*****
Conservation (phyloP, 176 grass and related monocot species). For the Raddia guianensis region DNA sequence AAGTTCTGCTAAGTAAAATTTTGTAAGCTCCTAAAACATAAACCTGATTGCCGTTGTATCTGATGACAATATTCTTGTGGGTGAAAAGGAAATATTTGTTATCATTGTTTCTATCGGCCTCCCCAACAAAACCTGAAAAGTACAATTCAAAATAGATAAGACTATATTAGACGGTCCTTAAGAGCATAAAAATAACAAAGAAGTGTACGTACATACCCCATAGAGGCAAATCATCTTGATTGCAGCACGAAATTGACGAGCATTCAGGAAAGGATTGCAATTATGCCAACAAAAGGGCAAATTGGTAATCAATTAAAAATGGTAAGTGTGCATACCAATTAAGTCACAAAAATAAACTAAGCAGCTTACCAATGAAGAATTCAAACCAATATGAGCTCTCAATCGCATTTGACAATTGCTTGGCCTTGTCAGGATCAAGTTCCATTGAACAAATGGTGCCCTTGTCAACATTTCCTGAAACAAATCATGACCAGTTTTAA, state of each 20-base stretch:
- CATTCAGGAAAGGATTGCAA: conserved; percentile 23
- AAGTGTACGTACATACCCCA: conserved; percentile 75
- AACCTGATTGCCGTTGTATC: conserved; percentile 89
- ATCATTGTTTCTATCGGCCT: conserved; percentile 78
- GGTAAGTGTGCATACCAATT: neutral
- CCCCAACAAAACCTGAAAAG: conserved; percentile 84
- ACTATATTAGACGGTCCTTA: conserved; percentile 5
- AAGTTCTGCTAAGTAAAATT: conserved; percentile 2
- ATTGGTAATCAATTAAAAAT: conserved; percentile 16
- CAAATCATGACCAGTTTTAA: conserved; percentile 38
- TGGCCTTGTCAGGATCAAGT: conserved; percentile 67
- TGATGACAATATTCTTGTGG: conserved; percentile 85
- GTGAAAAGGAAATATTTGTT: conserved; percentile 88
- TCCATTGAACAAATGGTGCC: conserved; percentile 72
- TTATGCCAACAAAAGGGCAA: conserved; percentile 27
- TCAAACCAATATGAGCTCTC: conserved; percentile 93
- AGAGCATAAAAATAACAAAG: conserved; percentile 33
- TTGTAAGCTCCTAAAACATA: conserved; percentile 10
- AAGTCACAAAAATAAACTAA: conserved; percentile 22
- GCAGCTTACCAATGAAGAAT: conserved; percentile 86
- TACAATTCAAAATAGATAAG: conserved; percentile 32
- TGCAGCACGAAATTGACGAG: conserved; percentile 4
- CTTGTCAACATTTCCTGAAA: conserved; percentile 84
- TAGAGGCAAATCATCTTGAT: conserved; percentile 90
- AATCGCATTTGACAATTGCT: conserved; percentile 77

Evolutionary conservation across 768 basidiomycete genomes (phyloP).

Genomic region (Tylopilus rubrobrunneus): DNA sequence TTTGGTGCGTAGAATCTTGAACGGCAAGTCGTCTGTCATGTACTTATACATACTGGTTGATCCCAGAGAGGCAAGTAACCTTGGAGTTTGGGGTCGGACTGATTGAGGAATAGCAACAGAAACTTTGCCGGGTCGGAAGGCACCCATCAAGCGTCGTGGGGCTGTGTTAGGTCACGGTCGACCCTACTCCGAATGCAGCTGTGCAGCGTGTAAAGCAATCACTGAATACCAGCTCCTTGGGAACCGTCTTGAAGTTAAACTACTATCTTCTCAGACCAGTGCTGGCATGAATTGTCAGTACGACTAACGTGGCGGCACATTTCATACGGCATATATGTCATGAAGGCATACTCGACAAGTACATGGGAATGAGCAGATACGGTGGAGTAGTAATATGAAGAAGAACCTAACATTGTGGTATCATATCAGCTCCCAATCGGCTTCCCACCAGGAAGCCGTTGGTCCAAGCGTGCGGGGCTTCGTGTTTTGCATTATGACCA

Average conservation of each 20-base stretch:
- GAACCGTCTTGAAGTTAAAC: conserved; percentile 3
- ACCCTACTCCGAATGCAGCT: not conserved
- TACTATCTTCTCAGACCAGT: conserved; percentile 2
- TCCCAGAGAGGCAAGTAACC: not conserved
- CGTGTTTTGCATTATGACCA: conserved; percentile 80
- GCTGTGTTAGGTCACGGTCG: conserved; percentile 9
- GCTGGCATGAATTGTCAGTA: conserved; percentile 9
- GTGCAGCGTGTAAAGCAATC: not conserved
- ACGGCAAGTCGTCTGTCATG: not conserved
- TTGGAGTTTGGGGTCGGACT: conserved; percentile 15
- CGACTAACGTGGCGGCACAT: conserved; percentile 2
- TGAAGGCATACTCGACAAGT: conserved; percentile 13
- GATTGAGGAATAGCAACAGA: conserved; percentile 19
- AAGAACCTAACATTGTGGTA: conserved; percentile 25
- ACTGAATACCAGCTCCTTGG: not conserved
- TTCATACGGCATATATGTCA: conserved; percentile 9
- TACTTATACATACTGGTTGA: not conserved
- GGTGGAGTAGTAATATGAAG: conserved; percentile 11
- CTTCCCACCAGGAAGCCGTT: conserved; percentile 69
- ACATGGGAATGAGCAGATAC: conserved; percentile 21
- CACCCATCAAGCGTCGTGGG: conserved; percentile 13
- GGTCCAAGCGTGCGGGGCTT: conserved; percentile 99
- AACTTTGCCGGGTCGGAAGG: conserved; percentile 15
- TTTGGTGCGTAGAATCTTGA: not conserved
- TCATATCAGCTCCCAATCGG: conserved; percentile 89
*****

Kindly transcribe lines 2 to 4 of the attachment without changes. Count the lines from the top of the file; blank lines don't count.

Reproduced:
- CATTCAGGAAAGGATTGCAA: conserved; percentile 23
- AAGTGTACGTACATACCCCA: conserved; percentile 75
- AACCTGATTGCCGTTGTATC: conserved; percentile 89